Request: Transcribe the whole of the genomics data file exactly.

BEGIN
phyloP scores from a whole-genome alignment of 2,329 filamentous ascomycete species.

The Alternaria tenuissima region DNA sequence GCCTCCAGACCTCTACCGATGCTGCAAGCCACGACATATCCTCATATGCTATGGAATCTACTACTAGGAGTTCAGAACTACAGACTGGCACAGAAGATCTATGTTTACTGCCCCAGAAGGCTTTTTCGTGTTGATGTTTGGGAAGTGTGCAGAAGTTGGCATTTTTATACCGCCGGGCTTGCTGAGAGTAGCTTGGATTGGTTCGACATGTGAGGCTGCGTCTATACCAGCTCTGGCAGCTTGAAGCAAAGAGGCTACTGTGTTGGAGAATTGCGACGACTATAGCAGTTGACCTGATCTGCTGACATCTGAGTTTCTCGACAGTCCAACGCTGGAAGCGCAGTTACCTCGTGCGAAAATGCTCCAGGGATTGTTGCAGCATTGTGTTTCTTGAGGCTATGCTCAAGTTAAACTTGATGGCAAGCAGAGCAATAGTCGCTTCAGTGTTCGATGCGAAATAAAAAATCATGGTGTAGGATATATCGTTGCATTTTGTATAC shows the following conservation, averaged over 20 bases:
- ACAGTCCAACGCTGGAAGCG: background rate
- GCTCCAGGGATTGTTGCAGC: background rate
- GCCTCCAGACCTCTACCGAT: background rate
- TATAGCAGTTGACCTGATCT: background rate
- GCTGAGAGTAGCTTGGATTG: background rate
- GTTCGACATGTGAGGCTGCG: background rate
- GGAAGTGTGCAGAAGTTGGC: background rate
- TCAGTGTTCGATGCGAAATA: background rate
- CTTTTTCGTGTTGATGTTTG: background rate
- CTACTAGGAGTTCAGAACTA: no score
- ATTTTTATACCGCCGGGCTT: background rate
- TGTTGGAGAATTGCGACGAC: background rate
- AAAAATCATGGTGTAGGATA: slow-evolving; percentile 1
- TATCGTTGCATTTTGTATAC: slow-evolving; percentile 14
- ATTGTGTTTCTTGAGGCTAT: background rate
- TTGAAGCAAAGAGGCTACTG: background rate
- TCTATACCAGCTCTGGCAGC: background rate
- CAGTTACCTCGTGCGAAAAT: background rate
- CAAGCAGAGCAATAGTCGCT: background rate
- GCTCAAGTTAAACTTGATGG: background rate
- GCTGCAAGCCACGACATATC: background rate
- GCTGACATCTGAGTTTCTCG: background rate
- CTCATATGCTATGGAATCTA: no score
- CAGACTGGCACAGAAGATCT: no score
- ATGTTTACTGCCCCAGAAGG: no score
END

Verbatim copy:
phyloP scores from a whole-genome alignment of 2,329 filamentous ascomycete species.

The Alternaria tenuissima region DNA sequence GCCTCCAGACCTCTACCGATGCTGCAAGCCACGACATATCCTCATATGCTATGGAATCTACTACTAGGAGTTCAGAACTACAGACTGGCACAGAAGATCTATGTTTACTGCCCCAGAAGGCTTTTTCGTGTTGATGTTTGGGAAGTGTGCAGAAGTTGGCATTTTTATACCGCCGGGCTTGCTGAGAGTAGCTTGGATTGGTTCGACATGTGAGGCTGCGTCTATACCAGCTCTGGCAGCTTGAAGCAAAGAGGCTACTGTGTTGGAGAATTGCGACGACTATAGCAGTTGACCTGATCTGCTGACATCTGAGTTTCTCGACAGTCCAACGCTGGAAGCGCAGTTACCTCGTGCGAAAATGCTCCAGGGATTGTTGCAGCATTGTGTTTCTTGAGGCTATGCTCAAGTTAAACTTGATGGCAAGCAGAGCAATAGTCGCTTCAGTGTTCGATGCGAAATAAAAAATCATGGTGTAGGATATATCGTTGCATTTTGTATAC shows the following conservation, averaged over 20 bases:
- ACAGTCCAACGCTGGAAGCG: background rate
- GCTCCAGGGATTGTTGCAGC: background rate
- GCCTCCAGACCTCTACCGAT: background rate
- TATAGCAGTTGACCTGATCT: background rate
- GCTGAGAGTAGCTTGGATTG: background rate
- GTTCGACATGTGAGGCTGCG: background rate
- GGAAGTGTGCAGAAGTTGGC: background rate
- TCAGTGTTCGATGCGAAATA: background rate
- CTTTTTCGTGTTGATGTTTG: background rate
- CTACTAGGAGTTCAGAACTA: no score
- ATTTTTATACCGCCGGGCTT: background rate
- TGTTGGAGAATTGCGACGAC: background rate
- AAAAATCATGGTGTAGGATA: slow-evolving; percentile 1
- TATCGTTGCATTTTGTATAC: slow-evolving; percentile 14
- ATTGTGTTTCTTGAGGCTAT: background rate
- TTGAAGCAAAGAGGCTACTG: background rate
- TCTATACCAGCTCTGGCAGC: background rate
- CAGTTACCTCGTGCGAAAAT: background rate
- CAAGCAGAGCAATAGTCGCT: background rate
- GCTCAAGTTAAACTTGATGG: background rate
- GCTGCAAGCCACGACATATC: background rate
- GCTGACATCTGAGTTTCTCG: background rate
- CTCATATGCTATGGAATCTA: no score
- CAGACTGGCACAGAAGATCT: no score
- ATGTTTACTGCCCCAGAAGG: no score